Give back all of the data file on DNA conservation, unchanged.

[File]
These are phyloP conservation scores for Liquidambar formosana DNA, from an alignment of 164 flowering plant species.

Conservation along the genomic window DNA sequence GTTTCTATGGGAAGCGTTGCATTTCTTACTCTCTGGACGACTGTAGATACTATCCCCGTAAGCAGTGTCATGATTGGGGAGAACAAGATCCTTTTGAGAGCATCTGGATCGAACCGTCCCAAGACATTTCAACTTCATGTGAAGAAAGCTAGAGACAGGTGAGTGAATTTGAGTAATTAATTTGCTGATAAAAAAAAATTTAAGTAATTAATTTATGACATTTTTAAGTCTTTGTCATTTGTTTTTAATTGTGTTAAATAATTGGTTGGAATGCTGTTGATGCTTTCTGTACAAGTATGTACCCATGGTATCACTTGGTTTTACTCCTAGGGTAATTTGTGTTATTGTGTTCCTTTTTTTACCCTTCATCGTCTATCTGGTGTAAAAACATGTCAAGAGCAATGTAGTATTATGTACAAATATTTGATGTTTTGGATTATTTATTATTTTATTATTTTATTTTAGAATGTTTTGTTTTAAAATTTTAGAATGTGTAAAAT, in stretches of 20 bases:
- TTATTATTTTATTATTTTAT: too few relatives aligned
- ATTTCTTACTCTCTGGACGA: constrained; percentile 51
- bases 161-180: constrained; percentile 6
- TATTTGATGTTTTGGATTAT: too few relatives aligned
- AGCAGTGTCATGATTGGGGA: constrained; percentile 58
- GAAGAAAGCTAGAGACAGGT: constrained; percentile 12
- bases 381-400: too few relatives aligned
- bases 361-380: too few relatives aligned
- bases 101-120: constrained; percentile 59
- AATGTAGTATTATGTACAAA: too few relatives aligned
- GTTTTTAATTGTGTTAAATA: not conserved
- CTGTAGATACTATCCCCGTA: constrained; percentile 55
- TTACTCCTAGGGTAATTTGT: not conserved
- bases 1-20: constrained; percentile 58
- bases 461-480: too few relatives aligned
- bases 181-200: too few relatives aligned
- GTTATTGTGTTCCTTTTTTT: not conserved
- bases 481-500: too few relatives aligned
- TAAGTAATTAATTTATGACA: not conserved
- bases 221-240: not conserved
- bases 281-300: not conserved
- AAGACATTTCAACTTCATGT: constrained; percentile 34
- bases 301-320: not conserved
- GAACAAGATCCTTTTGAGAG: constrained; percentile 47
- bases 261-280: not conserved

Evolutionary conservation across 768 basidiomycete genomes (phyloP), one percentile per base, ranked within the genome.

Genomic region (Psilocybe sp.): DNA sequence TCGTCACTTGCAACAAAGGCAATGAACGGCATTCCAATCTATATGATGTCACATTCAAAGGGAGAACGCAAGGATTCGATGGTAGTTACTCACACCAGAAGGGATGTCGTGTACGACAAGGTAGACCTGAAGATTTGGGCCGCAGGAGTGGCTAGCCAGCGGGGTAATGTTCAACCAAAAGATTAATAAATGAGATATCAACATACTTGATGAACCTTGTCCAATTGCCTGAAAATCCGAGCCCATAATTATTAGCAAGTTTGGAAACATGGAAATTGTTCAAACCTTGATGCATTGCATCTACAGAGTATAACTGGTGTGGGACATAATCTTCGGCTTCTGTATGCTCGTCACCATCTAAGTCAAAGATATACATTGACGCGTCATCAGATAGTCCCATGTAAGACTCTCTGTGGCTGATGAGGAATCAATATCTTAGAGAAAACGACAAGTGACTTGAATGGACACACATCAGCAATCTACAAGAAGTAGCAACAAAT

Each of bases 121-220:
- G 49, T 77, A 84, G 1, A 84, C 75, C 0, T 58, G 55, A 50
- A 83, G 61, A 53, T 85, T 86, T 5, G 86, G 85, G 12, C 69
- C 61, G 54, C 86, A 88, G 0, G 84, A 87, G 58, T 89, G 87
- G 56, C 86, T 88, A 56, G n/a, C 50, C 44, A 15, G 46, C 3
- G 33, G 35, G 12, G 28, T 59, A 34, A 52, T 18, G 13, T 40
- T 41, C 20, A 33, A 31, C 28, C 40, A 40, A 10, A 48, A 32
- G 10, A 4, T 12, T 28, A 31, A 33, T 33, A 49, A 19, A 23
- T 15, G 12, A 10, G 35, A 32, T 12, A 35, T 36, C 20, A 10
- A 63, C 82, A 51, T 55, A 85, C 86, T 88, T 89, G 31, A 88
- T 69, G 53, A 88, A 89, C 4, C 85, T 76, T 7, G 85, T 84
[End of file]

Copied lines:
These are phyloP conservation scores for Liquidambar formosana DNA, from an alignment of 164 flowering plant species.

Conservation along the genomic window DNA sequence GTTTCTATGGGAAGCGTTGCATTTCTTACTCTCTGGACGACTGTAGATACTATCCCCGTAAGCAGTGTCATGATTGGGGAGAACAAGATCCTTTTGAGAGCATCTGGATCGAACCGTCCCAAGACATTTCAACTTCATGTGAAGAAAGCTAGAGACAGGTGAGTGAATTTGAGTAATTAATTTGCTGATAAAAAAAAATTTAAGTAATTAATTTATGACATTTTTAAGTCTTTGTCATTTGTTTTTAATTGTGTTAAATAATTGGTTGGAATGCTGTTGATGCTTTCTGTACAAGTATGTACCCATGGTATCACTTGGTTTTACTCCTAGGGTAATTTGTGTTATTGTGTTCCTTTTTTTACCCTTCATCGTCTATCTGGTGTAAAAACATGTCAAGAGCAATGTAGTATTATGTACAAATATTTGATGTTTTGGATTATTTATTATTTTATTATTTTATTTTAGAATGTTTTGTTTTAAAATTTTAGAATGTGTAAAAT, in stretches of 20 bases:
- TTATTATTTTATTATTTTAT: too few relatives aligned
- ATTTCTTACTCTCTGGACGA: constrained; percentile 51
- bases 161-180: constrained; percentile 6
- TATTTGATGTTTTGGATTAT: too few relatives aligned
- AGCAGTGTCATGATTGGGGA: constrained; percentile 58
- GAAGAAAGCTAGAGACAGGT: constrained; percentile 12
- bases 381-400: too few relatives aligned
- bases 361-380: too few relatives aligned
- bases 101-120: constrained; percentile 59
- AATGTAGTATTATGTACAAA: too few relatives aligned
- GTTTTTAATTGTGTTAAATA: not conserved
- CTGTAGATACTATCCCCGTA: constrained; percentile 55
- TTACTCCTAGGGTAATTTGT: not conserved
- bases 1-20: constrained; percentile 58
- bases 461-480: too few relatives aligned
- bases 181-200: too few relatives aligned
- GTTATTGTGTTCCTTTTTTT: not conserved
- bases 481-500: too few relatives aligned
- TAAGTAATTAATTTATGACA: not conserved
- bases 221-240: not conserved
- bases 281-300: not conserved
- AAGACATTTCAACTTCATGT: constrained; percentile 34
- bases 301-320: not conserved
- GAACAAGATCCTTTTGAGAG: constrained; percentile 47
- bases 261-280: not conserved

Evolutionary conservation across 768 basidiomycete genomes (phyloP), one percentile per base, ranked within the genome.

Genomic region (Psilocybe sp.): DNA sequence TCGTCACTTGCAACAAAGGCAATGAACGGCATTCCAATCTATATGATGTCACATTCAAAGGGAGAACGCAAGGATTCGATGGTAGTTACTCACACCAGAAGGGATGTCGTGTACGACAAGGTAGACCTGAAGATTTGGGCCGCAGGAGTGGCTAGCCAGCGGGGTAATGTTCAACCAAAAGATTAATAAATGAGATATCAACATACTTGATGAACCTTGTCCAATTGCCTGAAAATCCGAGCCCATAATTATTAGCAAGTTTGGAAACATGGAAATTGTTCAAACCTTGATGCATTGCATCTACAGAGTATAACTGGTGTGGGACATAATCTTCGGCTTCTGTATGCTCGTCACCATCTAAGTCAAAGATATACATTGACGCGTCATCAGATAGTCCCATGTAAGACTCTCTGTGGCTGATGAGGAATCAATATCTTAGAGAAAACGACAAGTGACTTGAATGGACACACATCAGCAATCTACAAGAAGTAGCAACAAAT

Each of bases 121-220:
- G 49, T 77, A 84, G 1, A 84, C 75, C 0, T 58, G 55, A 50
- A 83, G 61, A 53, T 85, T 86, T 5, G 86, G 85, G 12, C 69
- C 61, G 54, C 86, A 88, G 0, G 84, A 87, G 58, T 89, G 87
- G 56, C 86, T 88, A 56, G n/a, C 50, C 44, A 15, G 46, C 3
- G 33, G 35, G 12, G 28, T 59, A 34, A 52, T 18, G 13, T 40
- T 41, C 20, A 33, A 31, C 28, C 40, A 40, A 10, A 48, A 32
- G 10, A 4, T 12, T 28, A 31, A 33, T 33, A 49, A 19, A 23
- T 15, G 12, A 10, G 35, A 32, T 12, A 35, T 36, C 20, A 10
- A 63, C 82, A 51, T 55, A 85, C 86, T 88, T 89, G 31, A 88
- T 69, G 53, A 88, A 89, C 4, C 85, T 76, T 7, G 85, T 84